Finally in December 2034, JUICE will transfer into orbit around Ganymede, becoming the first spacecraft ever to orbit a moon other than Earth’s. While up close and personal with Ganymede, the mission will investigate the giant ocean that scientists believe hides under its icy crust, seeking evidence of habitability.

Professor Andrew Coates (Mullard Space Science Laboratory at UCL and The Centre for Planetary Sciences at UCL/Birkbeck), a co-investigator on the PEP and JANUS instrument teams who in 2012 helped get the mission selected as a member of the ESA Science Definition Team, said: “I’m particularly looking forward to the PEP and JANUS data from [Jupiter’s moons] Europa and Ganymede’s weak watery atmospheres. We anticipate flying through potential plumes from Europa’s subsurface ocean, and with PEP we hope to measure the particles at work in these interactions.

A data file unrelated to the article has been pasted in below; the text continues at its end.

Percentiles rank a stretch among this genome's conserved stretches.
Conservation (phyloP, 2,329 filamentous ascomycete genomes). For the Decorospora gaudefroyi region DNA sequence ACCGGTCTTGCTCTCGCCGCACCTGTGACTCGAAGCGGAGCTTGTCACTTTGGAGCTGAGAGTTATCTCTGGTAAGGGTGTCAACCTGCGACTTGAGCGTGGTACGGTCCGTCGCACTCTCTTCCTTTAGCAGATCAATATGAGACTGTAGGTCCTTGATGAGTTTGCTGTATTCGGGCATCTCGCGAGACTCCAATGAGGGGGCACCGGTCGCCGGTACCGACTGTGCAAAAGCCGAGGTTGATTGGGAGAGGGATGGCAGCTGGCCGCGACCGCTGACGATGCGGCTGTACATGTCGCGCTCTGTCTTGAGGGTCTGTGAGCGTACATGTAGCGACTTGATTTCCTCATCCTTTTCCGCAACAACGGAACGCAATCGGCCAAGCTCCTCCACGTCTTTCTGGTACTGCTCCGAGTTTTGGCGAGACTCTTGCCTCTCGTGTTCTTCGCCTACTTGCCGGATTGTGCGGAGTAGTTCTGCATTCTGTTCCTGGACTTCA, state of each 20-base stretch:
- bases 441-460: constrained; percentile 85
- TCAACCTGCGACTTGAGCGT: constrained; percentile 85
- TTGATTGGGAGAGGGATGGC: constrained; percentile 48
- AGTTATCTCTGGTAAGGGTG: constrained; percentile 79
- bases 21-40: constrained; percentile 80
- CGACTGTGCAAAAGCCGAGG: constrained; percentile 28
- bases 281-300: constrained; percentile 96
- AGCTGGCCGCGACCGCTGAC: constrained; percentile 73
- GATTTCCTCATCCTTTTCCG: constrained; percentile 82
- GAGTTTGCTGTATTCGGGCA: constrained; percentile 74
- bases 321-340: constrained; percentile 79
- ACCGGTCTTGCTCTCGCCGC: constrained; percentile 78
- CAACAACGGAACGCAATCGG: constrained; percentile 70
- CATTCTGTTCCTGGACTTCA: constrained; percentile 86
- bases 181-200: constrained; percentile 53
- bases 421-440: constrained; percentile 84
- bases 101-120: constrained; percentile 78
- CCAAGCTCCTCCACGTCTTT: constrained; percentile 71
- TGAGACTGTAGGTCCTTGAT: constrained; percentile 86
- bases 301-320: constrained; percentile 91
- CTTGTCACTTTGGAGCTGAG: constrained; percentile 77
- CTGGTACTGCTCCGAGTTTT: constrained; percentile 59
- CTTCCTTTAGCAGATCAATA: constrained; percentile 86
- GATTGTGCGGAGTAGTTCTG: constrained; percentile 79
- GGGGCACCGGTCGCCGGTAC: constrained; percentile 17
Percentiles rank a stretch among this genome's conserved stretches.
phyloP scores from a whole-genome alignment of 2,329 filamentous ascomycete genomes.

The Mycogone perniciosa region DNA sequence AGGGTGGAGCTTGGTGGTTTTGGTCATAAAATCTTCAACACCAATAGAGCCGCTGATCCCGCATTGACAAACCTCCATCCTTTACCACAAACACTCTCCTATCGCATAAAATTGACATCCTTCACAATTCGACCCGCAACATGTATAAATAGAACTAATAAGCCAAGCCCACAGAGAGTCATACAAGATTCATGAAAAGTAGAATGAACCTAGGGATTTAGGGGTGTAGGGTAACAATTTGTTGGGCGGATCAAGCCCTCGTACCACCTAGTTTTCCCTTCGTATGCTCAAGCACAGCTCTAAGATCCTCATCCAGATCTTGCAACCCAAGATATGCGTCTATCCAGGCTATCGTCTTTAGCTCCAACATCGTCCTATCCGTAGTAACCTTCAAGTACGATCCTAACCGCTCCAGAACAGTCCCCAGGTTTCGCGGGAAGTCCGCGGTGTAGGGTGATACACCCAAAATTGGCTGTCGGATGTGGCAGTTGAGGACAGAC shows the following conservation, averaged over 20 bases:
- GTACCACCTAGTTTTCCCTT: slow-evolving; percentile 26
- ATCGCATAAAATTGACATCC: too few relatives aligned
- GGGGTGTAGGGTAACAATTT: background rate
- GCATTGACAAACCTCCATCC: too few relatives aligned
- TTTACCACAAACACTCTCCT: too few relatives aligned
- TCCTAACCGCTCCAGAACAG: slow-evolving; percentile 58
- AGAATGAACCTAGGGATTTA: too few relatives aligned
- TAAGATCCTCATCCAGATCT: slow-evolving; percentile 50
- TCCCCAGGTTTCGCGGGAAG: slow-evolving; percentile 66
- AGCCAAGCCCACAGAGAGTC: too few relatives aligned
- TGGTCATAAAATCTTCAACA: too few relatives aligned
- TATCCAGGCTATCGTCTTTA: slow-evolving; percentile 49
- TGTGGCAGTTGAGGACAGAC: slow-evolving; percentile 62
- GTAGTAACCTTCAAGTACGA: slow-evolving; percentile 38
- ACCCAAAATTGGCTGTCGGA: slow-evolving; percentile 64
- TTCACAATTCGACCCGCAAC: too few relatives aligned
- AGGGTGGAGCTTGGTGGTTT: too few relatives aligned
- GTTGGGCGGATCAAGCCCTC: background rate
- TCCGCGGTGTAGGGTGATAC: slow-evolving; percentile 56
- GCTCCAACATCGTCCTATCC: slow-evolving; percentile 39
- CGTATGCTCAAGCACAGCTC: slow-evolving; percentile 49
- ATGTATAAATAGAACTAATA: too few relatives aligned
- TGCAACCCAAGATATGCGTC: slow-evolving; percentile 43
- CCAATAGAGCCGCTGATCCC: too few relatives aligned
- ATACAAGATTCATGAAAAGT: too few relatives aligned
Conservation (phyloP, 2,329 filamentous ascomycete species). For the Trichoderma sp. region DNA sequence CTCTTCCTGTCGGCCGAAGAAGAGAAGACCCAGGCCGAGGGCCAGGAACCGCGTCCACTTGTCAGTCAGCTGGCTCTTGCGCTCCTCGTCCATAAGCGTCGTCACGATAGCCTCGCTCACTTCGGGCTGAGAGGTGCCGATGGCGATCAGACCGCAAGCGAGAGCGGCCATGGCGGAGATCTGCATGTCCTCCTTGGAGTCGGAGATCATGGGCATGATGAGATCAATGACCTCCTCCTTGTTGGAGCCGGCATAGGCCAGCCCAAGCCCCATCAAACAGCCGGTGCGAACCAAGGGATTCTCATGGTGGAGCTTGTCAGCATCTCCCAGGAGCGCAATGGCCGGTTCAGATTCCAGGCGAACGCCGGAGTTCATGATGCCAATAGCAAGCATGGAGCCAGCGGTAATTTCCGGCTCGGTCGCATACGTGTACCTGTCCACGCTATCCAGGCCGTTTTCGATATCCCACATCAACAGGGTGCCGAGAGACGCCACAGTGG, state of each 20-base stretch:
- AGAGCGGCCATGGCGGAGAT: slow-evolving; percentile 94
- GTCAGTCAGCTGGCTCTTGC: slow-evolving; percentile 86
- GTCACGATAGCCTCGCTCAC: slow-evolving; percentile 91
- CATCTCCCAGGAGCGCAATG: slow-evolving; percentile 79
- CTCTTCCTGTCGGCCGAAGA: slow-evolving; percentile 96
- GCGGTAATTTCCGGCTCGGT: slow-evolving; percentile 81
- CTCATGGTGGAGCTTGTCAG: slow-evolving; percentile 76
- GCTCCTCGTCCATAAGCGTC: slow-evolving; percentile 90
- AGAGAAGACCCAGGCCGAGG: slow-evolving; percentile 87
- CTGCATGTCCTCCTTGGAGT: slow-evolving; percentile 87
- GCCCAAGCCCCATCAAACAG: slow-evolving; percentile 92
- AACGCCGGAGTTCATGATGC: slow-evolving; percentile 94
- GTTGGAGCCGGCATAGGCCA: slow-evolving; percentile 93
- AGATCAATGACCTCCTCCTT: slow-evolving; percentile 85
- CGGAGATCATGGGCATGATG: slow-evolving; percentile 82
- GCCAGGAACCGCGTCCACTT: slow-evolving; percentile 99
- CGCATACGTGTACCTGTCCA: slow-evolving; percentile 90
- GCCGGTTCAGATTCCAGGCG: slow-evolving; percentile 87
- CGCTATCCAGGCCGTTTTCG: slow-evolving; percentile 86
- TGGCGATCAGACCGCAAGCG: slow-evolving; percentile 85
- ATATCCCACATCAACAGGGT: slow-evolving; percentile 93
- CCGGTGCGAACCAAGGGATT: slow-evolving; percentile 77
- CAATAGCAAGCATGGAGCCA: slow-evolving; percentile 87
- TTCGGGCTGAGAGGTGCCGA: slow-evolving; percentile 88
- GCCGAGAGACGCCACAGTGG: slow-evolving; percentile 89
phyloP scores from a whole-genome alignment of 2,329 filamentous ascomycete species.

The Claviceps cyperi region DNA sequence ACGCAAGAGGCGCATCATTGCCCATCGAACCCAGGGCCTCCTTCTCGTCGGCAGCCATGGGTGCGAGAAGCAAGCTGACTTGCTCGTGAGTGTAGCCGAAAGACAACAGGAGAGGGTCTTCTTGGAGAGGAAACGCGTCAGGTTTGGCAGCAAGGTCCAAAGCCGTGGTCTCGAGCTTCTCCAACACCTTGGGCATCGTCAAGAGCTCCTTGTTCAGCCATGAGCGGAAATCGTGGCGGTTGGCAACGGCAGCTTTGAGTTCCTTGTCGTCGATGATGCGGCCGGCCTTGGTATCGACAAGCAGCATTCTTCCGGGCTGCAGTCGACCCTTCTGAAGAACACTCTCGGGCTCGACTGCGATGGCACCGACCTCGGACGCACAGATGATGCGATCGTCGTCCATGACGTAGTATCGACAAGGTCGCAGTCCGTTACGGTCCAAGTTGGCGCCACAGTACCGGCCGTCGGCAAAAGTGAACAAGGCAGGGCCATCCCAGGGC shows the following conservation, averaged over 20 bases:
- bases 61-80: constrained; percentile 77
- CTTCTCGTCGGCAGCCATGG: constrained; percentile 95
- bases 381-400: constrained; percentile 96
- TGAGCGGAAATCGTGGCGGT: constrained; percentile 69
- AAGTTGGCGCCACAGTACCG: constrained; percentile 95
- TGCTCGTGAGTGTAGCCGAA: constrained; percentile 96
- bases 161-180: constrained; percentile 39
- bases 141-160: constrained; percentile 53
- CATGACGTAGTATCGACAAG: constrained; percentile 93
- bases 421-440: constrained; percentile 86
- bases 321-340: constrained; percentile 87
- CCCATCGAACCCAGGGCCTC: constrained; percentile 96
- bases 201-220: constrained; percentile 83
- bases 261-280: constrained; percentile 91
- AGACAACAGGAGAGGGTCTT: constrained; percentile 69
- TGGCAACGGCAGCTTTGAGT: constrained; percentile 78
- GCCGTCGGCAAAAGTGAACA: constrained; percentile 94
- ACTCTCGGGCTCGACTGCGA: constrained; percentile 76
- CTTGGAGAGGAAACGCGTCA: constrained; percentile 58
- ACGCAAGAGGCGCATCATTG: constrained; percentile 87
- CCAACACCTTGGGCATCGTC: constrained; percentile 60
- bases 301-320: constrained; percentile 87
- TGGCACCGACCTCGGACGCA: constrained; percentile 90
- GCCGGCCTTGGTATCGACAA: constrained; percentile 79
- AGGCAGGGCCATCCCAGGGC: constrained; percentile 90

“If we find negative chlorine ions at any of the moons, as we have simulated, this would be direct evidence for subsurface salty oceans.

“Ganymede’s ‘magnetosphere within a magnetosphere’ is also especially exciting and leads to interesting and unique effects like magnetic reconnection – the breaking and reconnecting of magnetic field lines – and the extremely powerful aurora we see at Jupiter’s poles.

“Ganymede’s unique magnetic field means that it has its own weak aurora too, as found by the Galileo mission. We look forward to flying through and exploring this more, amongst the many exciting science goals, like determining Ganymede’s interior structure as JUICE orbits this intriguing moon from late 2034.”

Our very own, Astrophysicist, Professor Nick Achilleos (UCL Physics & Astronomy and The Centre for Planetary Sciences at UCL/Birkbeck), a member of the science team for the J-MAG instrument, said: “One of the prime science goals for the J-MAG is to isolate, from the complex magnetic environment of Ganymede, the small magnetic signal corresponding to induced currents flowing in the subsurface ocean which is likely to be present. The variability and strength of this induced field signal will hold important clues as to the salinity, depth and thickness of Ganymede's ocean."